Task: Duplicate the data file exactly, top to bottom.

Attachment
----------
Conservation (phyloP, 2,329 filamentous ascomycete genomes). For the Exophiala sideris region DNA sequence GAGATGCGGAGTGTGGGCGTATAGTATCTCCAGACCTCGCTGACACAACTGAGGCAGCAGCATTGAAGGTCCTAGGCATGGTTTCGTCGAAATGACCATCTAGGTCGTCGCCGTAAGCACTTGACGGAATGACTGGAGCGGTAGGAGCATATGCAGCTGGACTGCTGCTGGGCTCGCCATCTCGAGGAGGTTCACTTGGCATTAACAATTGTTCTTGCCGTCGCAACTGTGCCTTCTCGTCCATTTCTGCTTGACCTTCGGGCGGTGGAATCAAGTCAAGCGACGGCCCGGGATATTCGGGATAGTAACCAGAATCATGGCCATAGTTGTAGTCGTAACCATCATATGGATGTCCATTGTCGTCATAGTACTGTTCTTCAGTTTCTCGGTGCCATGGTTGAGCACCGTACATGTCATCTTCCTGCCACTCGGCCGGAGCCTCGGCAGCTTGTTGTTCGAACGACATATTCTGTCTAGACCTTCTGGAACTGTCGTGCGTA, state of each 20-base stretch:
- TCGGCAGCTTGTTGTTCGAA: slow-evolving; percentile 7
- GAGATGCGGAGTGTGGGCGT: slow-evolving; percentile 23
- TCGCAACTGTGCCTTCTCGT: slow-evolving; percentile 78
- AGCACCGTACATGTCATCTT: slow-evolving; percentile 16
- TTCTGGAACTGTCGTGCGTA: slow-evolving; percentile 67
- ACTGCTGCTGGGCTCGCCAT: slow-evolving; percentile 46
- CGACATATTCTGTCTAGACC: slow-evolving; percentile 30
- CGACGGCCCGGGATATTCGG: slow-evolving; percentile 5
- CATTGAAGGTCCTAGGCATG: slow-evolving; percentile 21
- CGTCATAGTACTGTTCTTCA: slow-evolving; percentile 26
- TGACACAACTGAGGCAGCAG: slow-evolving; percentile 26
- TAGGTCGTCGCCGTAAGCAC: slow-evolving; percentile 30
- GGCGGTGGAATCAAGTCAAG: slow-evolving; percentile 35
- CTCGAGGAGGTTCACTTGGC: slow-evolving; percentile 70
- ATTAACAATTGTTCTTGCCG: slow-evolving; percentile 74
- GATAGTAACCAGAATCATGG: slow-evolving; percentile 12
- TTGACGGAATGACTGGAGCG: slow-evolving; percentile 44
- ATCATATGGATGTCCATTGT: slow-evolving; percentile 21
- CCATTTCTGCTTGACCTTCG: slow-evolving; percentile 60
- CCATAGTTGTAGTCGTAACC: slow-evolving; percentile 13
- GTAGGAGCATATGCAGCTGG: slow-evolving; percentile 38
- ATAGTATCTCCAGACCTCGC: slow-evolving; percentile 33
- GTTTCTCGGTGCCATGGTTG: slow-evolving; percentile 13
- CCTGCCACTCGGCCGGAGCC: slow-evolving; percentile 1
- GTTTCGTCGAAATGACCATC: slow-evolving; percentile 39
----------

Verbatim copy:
Conservation (phyloP, 2,329 filamentous ascomycete genomes). For the Exophiala sideris region DNA sequence GAGATGCGGAGTGTGGGCGTATAGTATCTCCAGACCTCGCTGACACAACTGAGGCAGCAGCATTGAAGGTCCTAGGCATGGTTTCGTCGAAATGACCATCTAGGTCGTCGCCGTAAGCACTTGACGGAATGACTGGAGCGGTAGGAGCATATGCAGCTGGACTGCTGCTGGGCTCGCCATCTCGAGGAGGTTCACTTGGCATTAACAATTGTTCTTGCCGTCGCAACTGTGCCTTCTCGTCCATTTCTGCTTGACCTTCGGGCGGTGGAATCAAGTCAAGCGACGGCCCGGGATATTCGGGATAGTAACCAGAATCATGGCCATAGTTGTAGTCGTAACCATCATATGGATGTCCATTGTCGTCATAGTACTGTTCTTCAGTTTCTCGGTGCCATGGTTGAGCACCGTACATGTCATCTTCCTGCCACTCGGCCGGAGCCTCGGCAGCTTGTTGTTCGAACGACATATTCTGTCTAGACCTTCTGGAACTGTCGTGCGTA, state of each 20-base stretch:
- TCGGCAGCTTGTTGTTCGAA: slow-evolving; percentile 7
- GAGATGCGGAGTGTGGGCGT: slow-evolving; percentile 23
- TCGCAACTGTGCCTTCTCGT: slow-evolving; percentile 78
- AGCACCGTACATGTCATCTT: slow-evolving; percentile 16
- TTCTGGAACTGTCGTGCGTA: slow-evolving; percentile 67
- ACTGCTGCTGGGCTCGCCAT: slow-evolving; percentile 46
- CGACATATTCTGTCTAGACC: slow-evolving; percentile 30
- CGACGGCCCGGGATATTCGG: slow-evolving; percentile 5
- CATTGAAGGTCCTAGGCATG: slow-evolving; percentile 21
- CGTCATAGTACTGTTCTTCA: slow-evolving; percentile 26
- TGACACAACTGAGGCAGCAG: slow-evolving; percentile 26
- TAGGTCGTCGCCGTAAGCAC: slow-evolving; percentile 30
- GGCGGTGGAATCAAGTCAAG: slow-evolving; percentile 35
- CTCGAGGAGGTTCACTTGGC: slow-evolving; percentile 70
- ATTAACAATTGTTCTTGCCG: slow-evolving; percentile 74
- GATAGTAACCAGAATCATGG: slow-evolving; percentile 12
- TTGACGGAATGACTGGAGCG: slow-evolving; percentile 44
- ATCATATGGATGTCCATTGT: slow-evolving; percentile 21
- CCATTTCTGCTTGACCTTCG: slow-evolving; percentile 60
- CCATAGTTGTAGTCGTAACC: slow-evolving; percentile 13
- GTAGGAGCATATGCAGCTGG: slow-evolving; percentile 38
- ATAGTATCTCCAGACCTCGC: slow-evolving; percentile 33
- GTTTCTCGGTGCCATGGTTG: slow-evolving; percentile 13
- CCTGCCACTCGGCCGGAGCC: slow-evolving; percentile 1
- GTTTCGTCGAAATGACCATC: slow-evolving; percentile 39